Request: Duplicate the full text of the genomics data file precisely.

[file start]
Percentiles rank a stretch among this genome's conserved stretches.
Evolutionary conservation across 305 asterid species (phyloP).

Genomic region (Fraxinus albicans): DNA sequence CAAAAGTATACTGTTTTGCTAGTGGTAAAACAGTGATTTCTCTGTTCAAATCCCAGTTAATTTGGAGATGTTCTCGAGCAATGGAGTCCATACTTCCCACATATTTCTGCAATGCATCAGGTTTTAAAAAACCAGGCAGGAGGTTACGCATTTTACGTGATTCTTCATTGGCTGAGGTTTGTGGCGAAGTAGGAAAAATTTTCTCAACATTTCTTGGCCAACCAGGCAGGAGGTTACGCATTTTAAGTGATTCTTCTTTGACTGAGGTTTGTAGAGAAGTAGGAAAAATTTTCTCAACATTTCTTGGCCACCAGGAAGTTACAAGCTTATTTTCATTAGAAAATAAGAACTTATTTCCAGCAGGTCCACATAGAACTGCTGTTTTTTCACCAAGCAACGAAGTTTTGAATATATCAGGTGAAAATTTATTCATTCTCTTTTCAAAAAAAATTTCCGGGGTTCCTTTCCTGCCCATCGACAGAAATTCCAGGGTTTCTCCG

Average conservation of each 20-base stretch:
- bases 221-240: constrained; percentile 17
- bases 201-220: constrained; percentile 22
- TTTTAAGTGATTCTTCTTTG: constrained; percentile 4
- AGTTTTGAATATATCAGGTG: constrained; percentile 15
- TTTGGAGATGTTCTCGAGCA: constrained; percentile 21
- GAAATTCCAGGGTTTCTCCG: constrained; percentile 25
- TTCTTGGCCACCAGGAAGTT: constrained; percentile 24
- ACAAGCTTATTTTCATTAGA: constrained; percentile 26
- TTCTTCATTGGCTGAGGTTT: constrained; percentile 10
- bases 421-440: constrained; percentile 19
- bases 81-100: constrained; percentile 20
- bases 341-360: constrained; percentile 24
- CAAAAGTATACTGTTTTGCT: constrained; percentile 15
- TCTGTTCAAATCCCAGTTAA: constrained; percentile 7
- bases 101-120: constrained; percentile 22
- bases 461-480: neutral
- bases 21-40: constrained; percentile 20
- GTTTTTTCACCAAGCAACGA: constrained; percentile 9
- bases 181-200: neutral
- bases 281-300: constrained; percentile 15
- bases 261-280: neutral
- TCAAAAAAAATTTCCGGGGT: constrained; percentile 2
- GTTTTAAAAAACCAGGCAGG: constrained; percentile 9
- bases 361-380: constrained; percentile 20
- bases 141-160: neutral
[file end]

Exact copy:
Percentiles rank a stretch among this genome's conserved stretches.
Evolutionary conservation across 305 asterid species (phyloP).

Genomic region (Fraxinus albicans): DNA sequence CAAAAGTATACTGTTTTGCTAGTGGTAAAACAGTGATTTCTCTGTTCAAATCCCAGTTAATTTGGAGATGTTCTCGAGCAATGGAGTCCATACTTCCCACATATTTCTGCAATGCATCAGGTTTTAAAAAACCAGGCAGGAGGTTACGCATTTTACGTGATTCTTCATTGGCTGAGGTTTGTGGCGAAGTAGGAAAAATTTTCTCAACATTTCTTGGCCAACCAGGCAGGAGGTTACGCATTTTAAGTGATTCTTCTTTGACTGAGGTTTGTAGAGAAGTAGGAAAAATTTTCTCAACATTTCTTGGCCACCAGGAAGTTACAAGCTTATTTTCATTAGAAAATAAGAACTTATTTCCAGCAGGTCCACATAGAACTGCTGTTTTTTCACCAAGCAACGAAGTTTTGAATATATCAGGTGAAAATTTATTCATTCTCTTTTCAAAAAAAATTTCCGGGGTTCCTTTCCTGCCCATCGACAGAAATTCCAGGGTTTCTCCG

Average conservation of each 20-base stretch:
- bases 221-240: constrained; percentile 17
- bases 201-220: constrained; percentile 22
- TTTTAAGTGATTCTTCTTTG: constrained; percentile 4
- AGTTTTGAATATATCAGGTG: constrained; percentile 15
- TTTGGAGATGTTCTCGAGCA: constrained; percentile 21
- GAAATTCCAGGGTTTCTCCG: constrained; percentile 25
- TTCTTGGCCACCAGGAAGTT: constrained; percentile 24
- ACAAGCTTATTTTCATTAGA: constrained; percentile 26
- TTCTTCATTGGCTGAGGTTT: constrained; percentile 10
- bases 421-440: constrained; percentile 19
- bases 81-100: constrained; percentile 20
- bases 341-360: constrained; percentile 24
- CAAAAGTATACTGTTTTGCT: constrained; percentile 15
- TCTGTTCAAATCCCAGTTAA: constrained; percentile 7
- bases 101-120: constrained; percentile 22
- bases 461-480: neutral
- bases 21-40: constrained; percentile 20
- GTTTTTTCACCAAGCAACGA: constrained; percentile 9
- bases 181-200: neutral
- bases 281-300: constrained; percentile 15
- bases 261-280: neutral
- TCAAAAAAAATTTCCGGGGT: constrained; percentile 2
- GTTTTAAAAAACCAGGCAGG: constrained; percentile 9
- bases 361-380: constrained; percentile 20
- bases 141-160: neutral